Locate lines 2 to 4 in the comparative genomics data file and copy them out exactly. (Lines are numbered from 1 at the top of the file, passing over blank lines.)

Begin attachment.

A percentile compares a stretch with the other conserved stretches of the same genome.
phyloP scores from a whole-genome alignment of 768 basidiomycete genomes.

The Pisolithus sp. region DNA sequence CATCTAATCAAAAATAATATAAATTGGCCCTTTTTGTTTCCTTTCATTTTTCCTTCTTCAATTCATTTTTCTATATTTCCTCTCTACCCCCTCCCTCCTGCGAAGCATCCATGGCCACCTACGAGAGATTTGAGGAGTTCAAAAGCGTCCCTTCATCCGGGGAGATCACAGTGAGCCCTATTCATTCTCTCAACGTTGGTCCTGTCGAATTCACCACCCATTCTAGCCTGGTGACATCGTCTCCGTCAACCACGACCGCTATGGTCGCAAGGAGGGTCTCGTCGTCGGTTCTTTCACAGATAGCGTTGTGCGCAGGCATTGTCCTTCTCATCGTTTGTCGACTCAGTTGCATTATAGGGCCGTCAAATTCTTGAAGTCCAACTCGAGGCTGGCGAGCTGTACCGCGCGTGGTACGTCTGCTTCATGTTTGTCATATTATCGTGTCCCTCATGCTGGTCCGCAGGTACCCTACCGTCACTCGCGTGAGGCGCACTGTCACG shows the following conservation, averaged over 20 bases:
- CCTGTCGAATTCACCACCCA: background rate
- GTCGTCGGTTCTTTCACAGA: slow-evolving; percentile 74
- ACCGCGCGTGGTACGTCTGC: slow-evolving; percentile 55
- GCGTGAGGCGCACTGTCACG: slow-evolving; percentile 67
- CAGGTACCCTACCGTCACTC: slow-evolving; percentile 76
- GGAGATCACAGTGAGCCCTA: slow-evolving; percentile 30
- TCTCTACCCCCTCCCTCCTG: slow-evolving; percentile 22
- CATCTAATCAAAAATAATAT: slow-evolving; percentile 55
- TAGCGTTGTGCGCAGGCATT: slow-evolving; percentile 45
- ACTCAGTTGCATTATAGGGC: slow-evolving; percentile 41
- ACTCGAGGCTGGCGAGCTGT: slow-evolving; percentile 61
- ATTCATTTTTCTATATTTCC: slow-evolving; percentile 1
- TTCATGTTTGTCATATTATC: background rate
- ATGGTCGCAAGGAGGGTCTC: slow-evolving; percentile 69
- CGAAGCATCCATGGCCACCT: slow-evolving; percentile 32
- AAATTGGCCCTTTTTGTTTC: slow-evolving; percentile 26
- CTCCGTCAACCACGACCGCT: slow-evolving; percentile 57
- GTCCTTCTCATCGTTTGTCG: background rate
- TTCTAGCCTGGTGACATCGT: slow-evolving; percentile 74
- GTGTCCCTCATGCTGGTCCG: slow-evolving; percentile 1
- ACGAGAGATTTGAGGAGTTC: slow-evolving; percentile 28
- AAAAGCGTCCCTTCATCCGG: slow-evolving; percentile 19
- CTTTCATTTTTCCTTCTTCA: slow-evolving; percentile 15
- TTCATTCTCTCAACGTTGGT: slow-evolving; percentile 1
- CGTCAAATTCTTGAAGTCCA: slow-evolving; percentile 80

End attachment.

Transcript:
phyloP scores from a whole-genome alignment of 768 basidiomycete genomes.

The Pisolithus sp. region DNA sequence CATCTAATCAAAAATAATATAAATTGGCCCTTTTTGTTTCCTTTCATTTTTCCTTCTTCAATTCATTTTTCTATATTTCCTCTCTACCCCCTCCCTCCTGCGAAGCATCCATGGCCACCTACGAGAGATTTGAGGAGTTCAAAAGCGTCCCTTCATCCGGGGAGATCACAGTGAGCCCTATTCATTCTCTCAACGTTGGTCCTGTCGAATTCACCACCCATTCTAGCCTGGTGACATCGTCTCCGTCAACCACGACCGCTATGGTCGCAAGGAGGGTCTCGTCGTCGGTTCTTTCACAGATAGCGTTGTGCGCAGGCATTGTCCTTCTCATCGTTTGTCGACTCAGTTGCATTATAGGGCCGTCAAATTCTTGAAGTCCAACTCGAGGCTGGCGAGCTGTACCGCGCGTGGTACGTCTGCTTCATGTTTGTCATATTATCGTGTCCCTCATGCTGGTCCGCAGGTACCCTACCGTCACTCGCGTGAGGCGCACTGTCACG shows the following conservation, averaged over 20 bases:
- CCTGTCGAATTCACCACCCA: background rate